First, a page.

Emergency Preparedness and Response, Injuries and Illness

What State Plan States Require AEDs in the Workplace?

The federal Occupational Safety and Health Administration (OSHA) standards do not specifically address automated external defibrillators (AEDs). However, exposures to first-aid hazards and the requirement that persons be properly trained to render first aid, which in some instances requires CPR training, are addressed in specific OSHA standards for the general industry. The regulations in state plan states follow federal OSHA and do not specifically address AEDs.

Automated External Defibrillator, AEDs

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However, many states have separate legislation requiring AEDs.  Below is a listing of the private and public places where AEDs are required by state law in the state plan states.

Arizona – Any state building that is constructed or any state building that undergoes a major renovation at a cost of at least $250,000 after 2011

Alaska – None

California – School districts or charter schools that have interscholastic athletic programs; certain public swimming pools; commuter rail systems; health studios; fitness centers; assembly buildings with an occupancy of greater than 300; business buildings with an occupancy of 200 or more; educational buildings with an occupancy of 200 or more; factory buildings with an occupancy of 200 or more; institutional buildings with an occupancy of 200 or more; mercantile buildings with an occupancy of 200 or more; residential buildings with an occupancy of 200 or more, excluding single-family and multifamily dwelling units

Connecticut – Public golf courses; athletic departments of each institution of higher education; certain medical settings (dialysis units and out-patient surgical facilities operated by corporations other than hospitals)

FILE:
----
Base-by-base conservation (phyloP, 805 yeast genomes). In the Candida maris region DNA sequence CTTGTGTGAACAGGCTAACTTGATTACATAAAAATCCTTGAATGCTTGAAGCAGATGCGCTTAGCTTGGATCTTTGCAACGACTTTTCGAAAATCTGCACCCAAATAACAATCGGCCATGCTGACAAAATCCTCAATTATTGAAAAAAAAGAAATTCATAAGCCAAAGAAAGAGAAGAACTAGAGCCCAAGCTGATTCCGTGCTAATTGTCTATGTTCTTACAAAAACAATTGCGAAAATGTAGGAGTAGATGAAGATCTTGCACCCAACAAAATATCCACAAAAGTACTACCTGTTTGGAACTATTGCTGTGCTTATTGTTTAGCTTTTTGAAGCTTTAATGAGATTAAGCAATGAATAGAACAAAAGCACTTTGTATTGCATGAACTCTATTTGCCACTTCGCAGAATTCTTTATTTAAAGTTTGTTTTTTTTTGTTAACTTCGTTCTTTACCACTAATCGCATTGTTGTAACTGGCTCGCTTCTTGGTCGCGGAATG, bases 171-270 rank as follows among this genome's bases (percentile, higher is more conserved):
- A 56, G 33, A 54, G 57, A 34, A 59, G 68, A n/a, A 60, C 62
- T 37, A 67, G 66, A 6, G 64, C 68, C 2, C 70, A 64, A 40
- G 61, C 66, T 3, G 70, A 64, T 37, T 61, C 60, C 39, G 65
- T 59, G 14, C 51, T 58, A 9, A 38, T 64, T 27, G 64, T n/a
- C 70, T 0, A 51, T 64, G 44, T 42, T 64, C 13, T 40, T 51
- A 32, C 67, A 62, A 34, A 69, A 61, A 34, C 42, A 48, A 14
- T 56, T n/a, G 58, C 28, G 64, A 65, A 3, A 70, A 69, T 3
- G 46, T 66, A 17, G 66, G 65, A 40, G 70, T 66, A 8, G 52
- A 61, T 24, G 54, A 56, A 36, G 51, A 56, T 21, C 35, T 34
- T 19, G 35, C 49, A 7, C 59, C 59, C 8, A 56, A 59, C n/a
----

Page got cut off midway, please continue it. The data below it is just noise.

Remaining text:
Hawaii – Freestanding surgical outpatient facilities; public schools

Illinois – Police departments; sheriff offices; physical fitness facilities; facilities that provide sedation or anesthesia; horse racing facilities; dental offices that administer anesthesia or sedation; indoor physical fitness facilities (does not include health facilities that serve less than 100 individuals, or ones that are located in a hospital, hotel/motel or any outdoor facility and does not apply to facilities that do not employ people who instruct, train or assist people who use the facility)

Indiana – Health clubs with 50 or more members

Iowa – Track, gambling structures, and gambling boats; dental offices administering deep sedation, general anesthesia, and moderate sedation

Kentucky – Dental offices offering anesthesia or sedation

Maine – K-12 schools

Maryland – Public swimming pools; public schools; school-sponsored athletic events; dental facilities

Michigan – Health clubs

Minnesota – Dental offices that administer anesthesia or sedation

Nevada – The Reno-Tahoe Airport Authority; school districts in a county whose population is 100,000 or more; certain legislative buildings including county buildings and sporting arenas

New Jersey – K-12 schools; nursing homes; health clubs; assisted living facilities

New Mexico – None

New York – State buildings; schools; places of public assembly; beaches and pools with lifeguards; health clubs with more than 500 people

Oregon – Dental offices where anesthesia is used; all general-use pools, and pools at health clubs serving 100 patrons or more a day; health clubs; places of public assembly (50,000 square feet or more of indoor space); camps with 100 or more campers onsite; each school campus in a school district, private school campus, and public charter school campus

South Carolina – School districts

Tennessee – Dental offices that administer anesthesia and sedation; public schools; office-based surgery; optometrist offices offering local anesthetic

Utah – Ambulatory surgical centers; dentists administering anesthesia/sedation

Vermont – None

Virginia – Dental offices which provide deep sedation/general anesthesia; penitentiary facilities; health clubs

Washington – None

Wyoming – None

This listing was compiled by experts at Safety.BLR.com. If you would like to take a free trial of this valuable safety resource, click here.